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entendues; mais il parut clairement que le signe de la main regardoit l'Amérique."
P. 229, 1. 23. He spoke, and, at his call, a mighty Wind, The more Christian opinion is, that God, with eyes of compassion, as it were, looking down from heaven, called forth those winds of mercy, whereby this new world received the hope of salvation. — Preambles to the Decades of the Ocean.
P. 230, 1. 6.
Folded their arms and sat; To return was deemed impossible, as it blew always from home. Hist. del Almirante, c. 19. Nos pavidi -at pater Anchises-lætus.
P. 231, 1. 1.
Trappassa, et ecco in quel silvestre loco
xiii. 33. Gli incanti d'Ismeno, che ingannano con delusioni, altro non significano, che la falsità delle ragioni, et delle persuasioni, la qual si genera nella moltitudine, et varietà de' pareri, et de' discorsi humani.
P. 231, 1. 3. ATLANTIC kings their barbarous pomp displayed ;
See Plato's Timæus; where mention is made of mighty kingdoms, which, in a day and a night, had
disappeared in the Atlantic, rendering its waters unnavigable.
Si quæras Helicen et Burin, Achaïdas urbes,
Invenies sub aquis. At the destruction of Callao, in 1747, no more than one of all the inhabitants escaped ; and he, by a providence the most extraordinary. This man was on the fort that overlooked the harbour, going to strike the flag, when he perceived the sea to retire to a considerable distance; and then, swelling mountain-high, it returned with great violence. The people ran from their houses in terror and confusion ; he heard a cry of Miserere rise from all parts of the city; and immediately all was silent; the sea had entirely overwhelmed it, and buried it for ever in its bosom: but the same wave that destroyed it, drove a little boat by the place where he stood, into which he threw himself and was saved.
P. 231, 1. 12.
League beyond league gigantic foliage spread,
P. 231, 1. 14. “ Lund!" and his voice in faltering accents died.
Historians are not silent on the subject. The sailors, according to Herrera, saw the signs of an
inundated country (tierras anegadas); and it was the general expectation that they should end their lives there, as others had done in the frozen sea, “ where St. Amaro suffers no ship to stir backward or forward.”
Hist. del Almirante, c. 19.
P. 231, 1. 16. And (whence or why from many an age withheld)
The author seems to have anticipated his long slumber in the library of the Fathers.
P. 232, 1. 21. From world to world their steady course they keep,
As St. Christopher carried Christ over the deep waters, so Columbus went over safe, himself and his company.-Hist. c. 1.
P. 233, 1. 2.
P. 234, 1. 1.
Many of the first discoverers ended their days in a hermitage or a cloister.
P. 234, 1. 15 & 16.
Of ANDES, Vast indeed must be those dismal regions, if it be true, as conjectured (Kircher. Mund. Subt. I. 202), that Etna, in her eruptions, has discharged twenty
times her original bulk. Well might she be called by Euripides (Troades, v. 222) the Mother of Mountains; yet Etna herself is but " a mere firework, when compared to the burning summits of the Andes.”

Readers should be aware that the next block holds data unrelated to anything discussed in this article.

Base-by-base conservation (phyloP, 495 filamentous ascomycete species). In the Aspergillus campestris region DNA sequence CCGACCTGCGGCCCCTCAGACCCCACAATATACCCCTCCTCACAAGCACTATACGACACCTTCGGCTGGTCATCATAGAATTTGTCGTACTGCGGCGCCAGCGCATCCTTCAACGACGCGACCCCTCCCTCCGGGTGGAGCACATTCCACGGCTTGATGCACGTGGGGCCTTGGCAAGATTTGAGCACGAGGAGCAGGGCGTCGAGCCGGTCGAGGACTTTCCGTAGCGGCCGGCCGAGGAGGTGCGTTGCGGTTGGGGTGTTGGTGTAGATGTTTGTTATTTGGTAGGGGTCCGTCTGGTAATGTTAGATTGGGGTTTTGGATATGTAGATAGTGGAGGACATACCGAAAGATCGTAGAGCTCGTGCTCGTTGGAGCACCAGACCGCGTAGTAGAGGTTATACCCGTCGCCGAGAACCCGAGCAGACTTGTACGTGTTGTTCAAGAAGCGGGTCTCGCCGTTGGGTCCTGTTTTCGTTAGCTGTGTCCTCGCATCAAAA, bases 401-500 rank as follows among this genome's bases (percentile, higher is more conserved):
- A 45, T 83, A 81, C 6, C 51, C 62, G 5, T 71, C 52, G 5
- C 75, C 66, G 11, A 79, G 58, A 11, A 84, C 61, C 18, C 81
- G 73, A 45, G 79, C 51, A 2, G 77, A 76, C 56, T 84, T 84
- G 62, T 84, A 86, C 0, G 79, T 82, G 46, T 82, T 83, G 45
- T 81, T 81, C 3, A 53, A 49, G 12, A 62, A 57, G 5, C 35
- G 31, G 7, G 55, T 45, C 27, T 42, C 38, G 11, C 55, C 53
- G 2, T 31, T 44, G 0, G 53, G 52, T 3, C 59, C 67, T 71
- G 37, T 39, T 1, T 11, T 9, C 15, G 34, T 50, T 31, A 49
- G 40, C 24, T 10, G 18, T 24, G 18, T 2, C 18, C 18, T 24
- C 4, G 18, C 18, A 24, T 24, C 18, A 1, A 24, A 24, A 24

P. 235, 1. 6. One half the globe ; from pole to pole confessed !
Gods, yet confessed later.—Milton. -Ils ne laissent pas d'en être les esclaves, & de les honorer plus que le grand Esprit, qui de sa nature est bon.Lafitau.
P. 235, 1. 10. Where PLATA and MARAGNON meet the Main. Rivers of South America. Their collision with the tide has the effect of a tempest.
P. 235, 1. 15. Of HURON or ONTARIO, inland seas, Lakes of North America. Huron is above a thousand miles in circumference. Ontario receives the waters of the Niagara, so famous for its falls; and discharges itself into the Atlantic by the river St. Lawrence.
P. 235, 1. 28. By Ocean severed from a world of shade. La plûpart de ces îsles ne sont en effet que des pointes de montagnes : et la mer, qui est au-delà, est une vraie mer Méditerranée. Buffon.
P. 236, 1. 8. Hung in the tempest o'er the troubled main; The dominion of a bad angel over an unknown sea, infestandole con sus torbellinos y tempestades, and his flight before a Christian hero, are described in glowing language by Ovalle. Hist. de Chile. IV. 8.
P. 236, l. 13. No voice, as erst, shall in the desert rise; Alluding to the oracles of the Islanders, so soon to become silent: and particularly to a prophecy, delivered down from their ancestors, and sung with loud lamentations (Petr. Martyr. dec. 3. lib. 7) at their solemn festivals (Herrera. I. ii. 4) that the country would be laid waste on the arrival of strangers, completely clad, from a region near the rising of the sun. Ibid. II. 5. 2. It is said that Cazziva, a great Cacique, after long fasting and many ablutions, had an interview with one of the Zemi, who announced to him this terrible event (Hist. c. 62), as the oracles of Latona, according to Herodotus (II. 152) predicted the overthrow of eleven kings in Egypt, on the appearance of men of brass, risen out of
Nor did this prophecy exist among the Islanders alone. It influenced the councils of Montezuma, and extended almost universally over the forests of America. Cortes. Herrera. Gomara. “ The demons, whom they worshipped,” says Acosta, “in this instance told them the truth.”